When Julie Grossman was an undergraduate, she had no idea that a single economic development course was going to change the trajectory of her life’s work. In that course, and during her international PhD research in Latin America, she learned how biology, and specifically agroecology, could be used to help grow food in regions of the world challenged by food production and access. While she still works internationally, much of Grossman’s current work is based in the Department of Horticultural Science at the University of Minnesota (U of MN) where she explores plant-soil-microbe relationships in organic systems in order to enhance soil fertility, with the ultimate goal of developing sustainable food production systems. Grossman works with immigrant and minority farmers, who she says represent a growing population of food producers in Minnesota and elsewhere in the upper Midwest. A number of these farmers had indicated a need for more information about soil health and nutrient management, including Rodrigo Cala, of Cala Farm in Turtle Lake, Wisconsin.
“I have been an organic vegetable farmer for 13 years, and have worked with the Grossman lab on various research projects,” said Cala.“Organic agriculture is an integrated and complete system; the soil is a critical and fundamental part of that system.”
Grossman knew that extending advanced soil science concepts would allow both beginning and seasoned farmers to enhance soil quality as well as productivity of their organic systems.
“Many immigrant and minority populations in our region are farming in urban or peri urban settings, which often means contending with poor soils that are compacted, low in nutrients, or lacking sufficient organic matter,” said Grossman. “We had heard from farmers that accessing farming information in general, and specifically that related to soil health improvement practices, was challenging.”
While Grossman had a good amount of soil health information to share with producers, partnering with organizations that served immigrant and minority farmers seemed like the best way to get the information to the producers who needed it. Enter The Good Acre, a farmer-led, non-profit food hub with robust grower support services. The Good Acre had established relationships with the First Nations Development Institute, the Hmong American Farmers Association (HAFA), the Shared Ground Food Co-op, the Minnesota Food Association’s Farmer Education Program, and other farmers. In 2015, they put their heads together and applied for a $74,760 NCR-SARE Professional Development Program grant to develop hands-on courses and online resources to teach soil and nutrient management to diverse audiences.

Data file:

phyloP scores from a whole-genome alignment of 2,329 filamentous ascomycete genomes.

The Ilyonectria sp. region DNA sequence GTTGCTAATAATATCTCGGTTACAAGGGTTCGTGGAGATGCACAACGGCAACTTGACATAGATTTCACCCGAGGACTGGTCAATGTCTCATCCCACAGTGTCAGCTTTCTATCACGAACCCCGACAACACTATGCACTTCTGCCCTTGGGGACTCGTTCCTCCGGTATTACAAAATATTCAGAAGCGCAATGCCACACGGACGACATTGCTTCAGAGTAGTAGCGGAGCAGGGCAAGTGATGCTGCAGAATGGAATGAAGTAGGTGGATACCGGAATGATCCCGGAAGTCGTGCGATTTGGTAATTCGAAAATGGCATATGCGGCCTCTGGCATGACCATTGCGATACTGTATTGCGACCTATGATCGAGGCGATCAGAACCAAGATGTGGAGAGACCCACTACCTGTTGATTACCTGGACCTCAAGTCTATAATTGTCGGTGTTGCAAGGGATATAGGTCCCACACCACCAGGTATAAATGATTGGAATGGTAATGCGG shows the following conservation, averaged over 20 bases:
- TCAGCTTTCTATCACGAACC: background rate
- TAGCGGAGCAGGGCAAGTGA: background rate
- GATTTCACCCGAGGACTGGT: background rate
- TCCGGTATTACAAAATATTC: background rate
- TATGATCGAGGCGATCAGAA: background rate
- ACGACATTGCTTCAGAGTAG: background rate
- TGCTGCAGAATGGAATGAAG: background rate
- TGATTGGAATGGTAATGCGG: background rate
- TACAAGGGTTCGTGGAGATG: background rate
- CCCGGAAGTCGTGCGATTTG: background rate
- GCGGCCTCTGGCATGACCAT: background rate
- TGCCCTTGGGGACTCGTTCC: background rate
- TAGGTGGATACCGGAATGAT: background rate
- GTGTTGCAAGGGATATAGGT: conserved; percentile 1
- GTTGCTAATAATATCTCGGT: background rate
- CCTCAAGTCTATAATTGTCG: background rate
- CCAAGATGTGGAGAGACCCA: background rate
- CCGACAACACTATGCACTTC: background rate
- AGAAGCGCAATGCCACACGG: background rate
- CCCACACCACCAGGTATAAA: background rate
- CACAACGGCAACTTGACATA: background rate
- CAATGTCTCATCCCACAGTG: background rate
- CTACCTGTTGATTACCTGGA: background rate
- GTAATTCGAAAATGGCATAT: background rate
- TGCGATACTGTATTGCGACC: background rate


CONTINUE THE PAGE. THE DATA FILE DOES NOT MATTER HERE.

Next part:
They put together a series of workshops that reached more than 70 producers and 30 NRCS, Extension, and non-profit researchers and educators. They also developed a 30-page soil health and cover cropping handbook to be used as a train-the-trainer resource for educators, mentors, and community leaders working with immigrant and minority growers, along with a companion slide set.
“For me, the guide helped me understand which soil improving approaches might be best for my system,” reported Cala. “Cover crops are an excellent way to return organic matter to the soil and the guide provided different management approaches and options, as well as other resources to learn more.”
Grossman said the partnerships led to increased collaboration between the U of MN, The Good Acre, immigrant farming organizations, and indigenous farming groups with follow-up grants and collaborative projects, including a new 2019 NCR-SARE Research and Education grant that will collaborate with some of the farmers to provide data on summer cover crop management systems.
“What really stood out to me was how important relationships are between individuals at the University and the farmers,” said Grossman. “It is much less the information that is transferred from one to the other, but the way in which it is transferred and from whom. This project allowed us to deepen our relationships with the farmers and establish trust. The carry-over of this project has been extremely positive as we continue to work with these farmers to strengthen their farms and access to markets.”
Want more information? See the related SARE grant:
- Soil Health and Nutrient Management Training for Immigrant and Minority Farming Communities (ENC15-145)